You’ve worked in kitchens with Clayton Chapman from The Grey Plume and Chad Lebo from Cure Cooking. How did these individuals further influence your candy experimentation and flavor profiles? What a lucky duck, that I could work in these kitchens! Both Clayton and Chad are such innovators when it comes to flavor and food. They each have such a different approach, but with both, they are dedicated to incorporating traditional methods. With Clayton, just being in the Provisions space pushed me to think about my branding. Every little detail of both the Grey Plume and the Provisions stores are executed with intention. And his contemporary spin on traditional practices like canning and preserves, reminded me to think outside the box. While I was there, I began exploring the use of dehydrated fruits and herbs, to add flavor, color and dimension to some of my confections. Then, with Chad, he is a bacon guy! Who would have ever thought to incorporate bacon into your confections? Last year, one of the most exciting collaborations we had was the "I love you more than bacon" box -- which had smoked peanut bacon brittle, bacon pretzel caramels and chocolate covered bacon -- something I could never have thought of myself.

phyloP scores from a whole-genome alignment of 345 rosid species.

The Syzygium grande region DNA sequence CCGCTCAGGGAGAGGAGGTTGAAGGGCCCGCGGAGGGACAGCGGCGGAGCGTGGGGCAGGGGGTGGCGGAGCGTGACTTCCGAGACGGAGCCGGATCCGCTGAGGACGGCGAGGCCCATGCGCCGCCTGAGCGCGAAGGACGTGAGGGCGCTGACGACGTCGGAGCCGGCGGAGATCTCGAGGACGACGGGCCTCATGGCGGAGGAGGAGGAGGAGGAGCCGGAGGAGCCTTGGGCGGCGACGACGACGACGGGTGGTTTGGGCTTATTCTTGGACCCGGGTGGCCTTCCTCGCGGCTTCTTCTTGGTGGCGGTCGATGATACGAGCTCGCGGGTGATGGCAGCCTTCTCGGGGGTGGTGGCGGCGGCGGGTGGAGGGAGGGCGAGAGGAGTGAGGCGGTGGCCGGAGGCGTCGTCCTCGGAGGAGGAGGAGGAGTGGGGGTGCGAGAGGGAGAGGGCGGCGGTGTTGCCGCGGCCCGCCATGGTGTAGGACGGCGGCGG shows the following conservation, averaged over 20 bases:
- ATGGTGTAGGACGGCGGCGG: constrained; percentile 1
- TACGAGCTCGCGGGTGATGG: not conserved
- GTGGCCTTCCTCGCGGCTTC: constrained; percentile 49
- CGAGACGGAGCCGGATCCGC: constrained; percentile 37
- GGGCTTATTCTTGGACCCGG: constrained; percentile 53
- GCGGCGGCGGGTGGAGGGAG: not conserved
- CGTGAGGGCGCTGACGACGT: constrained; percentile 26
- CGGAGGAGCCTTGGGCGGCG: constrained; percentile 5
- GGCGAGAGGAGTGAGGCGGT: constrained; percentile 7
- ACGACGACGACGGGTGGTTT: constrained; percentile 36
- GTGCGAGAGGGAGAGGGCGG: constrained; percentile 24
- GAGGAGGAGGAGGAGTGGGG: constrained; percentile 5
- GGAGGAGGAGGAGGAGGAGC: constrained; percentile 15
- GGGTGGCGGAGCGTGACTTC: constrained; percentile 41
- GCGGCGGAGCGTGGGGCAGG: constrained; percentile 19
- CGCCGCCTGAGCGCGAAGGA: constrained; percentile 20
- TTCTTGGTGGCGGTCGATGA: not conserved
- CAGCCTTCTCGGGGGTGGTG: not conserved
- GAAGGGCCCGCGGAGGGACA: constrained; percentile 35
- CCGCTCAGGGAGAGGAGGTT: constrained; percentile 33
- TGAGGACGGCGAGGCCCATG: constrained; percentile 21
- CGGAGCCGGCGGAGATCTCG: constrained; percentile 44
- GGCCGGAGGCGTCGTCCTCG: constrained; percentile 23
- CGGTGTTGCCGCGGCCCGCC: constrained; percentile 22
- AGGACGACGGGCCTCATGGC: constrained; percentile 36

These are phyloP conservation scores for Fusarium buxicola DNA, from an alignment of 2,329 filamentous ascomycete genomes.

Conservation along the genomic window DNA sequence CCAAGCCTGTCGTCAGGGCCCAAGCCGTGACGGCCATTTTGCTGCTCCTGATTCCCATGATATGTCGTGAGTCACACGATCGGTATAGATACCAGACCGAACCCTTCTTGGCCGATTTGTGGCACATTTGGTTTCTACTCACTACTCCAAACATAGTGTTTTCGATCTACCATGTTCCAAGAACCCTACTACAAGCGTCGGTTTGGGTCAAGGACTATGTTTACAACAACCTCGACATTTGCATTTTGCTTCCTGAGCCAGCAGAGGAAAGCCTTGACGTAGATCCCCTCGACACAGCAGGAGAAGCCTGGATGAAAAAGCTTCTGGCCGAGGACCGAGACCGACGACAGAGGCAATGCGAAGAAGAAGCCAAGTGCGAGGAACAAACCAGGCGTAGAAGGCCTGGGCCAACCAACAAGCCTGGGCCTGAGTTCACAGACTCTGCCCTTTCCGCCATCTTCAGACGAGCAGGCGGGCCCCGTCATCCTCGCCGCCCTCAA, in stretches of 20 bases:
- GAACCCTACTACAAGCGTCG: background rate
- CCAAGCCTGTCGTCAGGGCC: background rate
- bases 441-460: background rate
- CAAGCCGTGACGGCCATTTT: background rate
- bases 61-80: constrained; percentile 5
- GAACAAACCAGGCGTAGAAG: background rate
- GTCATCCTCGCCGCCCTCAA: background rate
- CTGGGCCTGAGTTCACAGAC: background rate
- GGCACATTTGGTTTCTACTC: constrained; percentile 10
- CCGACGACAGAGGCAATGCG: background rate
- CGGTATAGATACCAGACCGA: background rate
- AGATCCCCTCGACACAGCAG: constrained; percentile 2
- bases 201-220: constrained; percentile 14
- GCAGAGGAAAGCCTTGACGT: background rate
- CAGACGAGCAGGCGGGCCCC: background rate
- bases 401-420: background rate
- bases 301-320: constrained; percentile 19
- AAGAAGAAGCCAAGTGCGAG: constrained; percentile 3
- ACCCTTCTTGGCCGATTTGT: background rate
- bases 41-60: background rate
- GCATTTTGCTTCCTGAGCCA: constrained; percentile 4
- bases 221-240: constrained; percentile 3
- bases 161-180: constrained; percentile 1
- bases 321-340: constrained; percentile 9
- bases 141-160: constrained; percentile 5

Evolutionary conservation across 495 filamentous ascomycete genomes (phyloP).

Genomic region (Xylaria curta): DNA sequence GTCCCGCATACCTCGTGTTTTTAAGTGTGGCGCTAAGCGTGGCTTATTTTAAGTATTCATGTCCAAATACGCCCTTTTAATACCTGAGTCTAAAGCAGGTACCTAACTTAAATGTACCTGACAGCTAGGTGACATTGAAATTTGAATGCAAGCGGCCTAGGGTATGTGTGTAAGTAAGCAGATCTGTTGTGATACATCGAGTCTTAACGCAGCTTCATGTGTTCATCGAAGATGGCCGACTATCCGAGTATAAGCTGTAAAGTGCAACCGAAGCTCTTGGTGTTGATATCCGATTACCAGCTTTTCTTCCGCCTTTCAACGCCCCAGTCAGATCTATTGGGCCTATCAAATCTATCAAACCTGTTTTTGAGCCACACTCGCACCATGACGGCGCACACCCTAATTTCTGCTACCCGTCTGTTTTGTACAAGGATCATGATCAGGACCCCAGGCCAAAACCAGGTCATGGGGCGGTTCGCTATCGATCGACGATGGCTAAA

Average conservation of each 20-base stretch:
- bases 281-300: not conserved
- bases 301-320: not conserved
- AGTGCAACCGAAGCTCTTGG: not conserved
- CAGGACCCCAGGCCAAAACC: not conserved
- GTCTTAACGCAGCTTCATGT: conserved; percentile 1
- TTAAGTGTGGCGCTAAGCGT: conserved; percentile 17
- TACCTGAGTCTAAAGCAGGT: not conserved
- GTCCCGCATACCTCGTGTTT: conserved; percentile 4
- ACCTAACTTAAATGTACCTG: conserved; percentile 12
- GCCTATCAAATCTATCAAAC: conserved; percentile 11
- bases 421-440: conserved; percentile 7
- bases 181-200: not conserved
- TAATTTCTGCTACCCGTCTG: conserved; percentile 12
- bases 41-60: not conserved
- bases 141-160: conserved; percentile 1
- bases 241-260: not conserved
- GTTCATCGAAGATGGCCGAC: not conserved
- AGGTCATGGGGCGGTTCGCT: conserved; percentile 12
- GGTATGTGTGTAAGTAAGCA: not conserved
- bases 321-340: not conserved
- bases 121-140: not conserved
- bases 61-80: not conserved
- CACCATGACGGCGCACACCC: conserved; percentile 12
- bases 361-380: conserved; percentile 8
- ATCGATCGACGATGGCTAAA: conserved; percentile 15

You’re pretty much a one-woman show with Snowshoe Candy Co. What have you enjoyed about running the business on your own? What’s one of the biggest challenges of running it by yourself? I love being able to think of something new and just do it. There is no one there to say no! Which is also one of the biggest struggles -- sometimes I have about 50 things I want to make and I just keep dreaming of new things, instead of buckling down and just making one, and making it really well.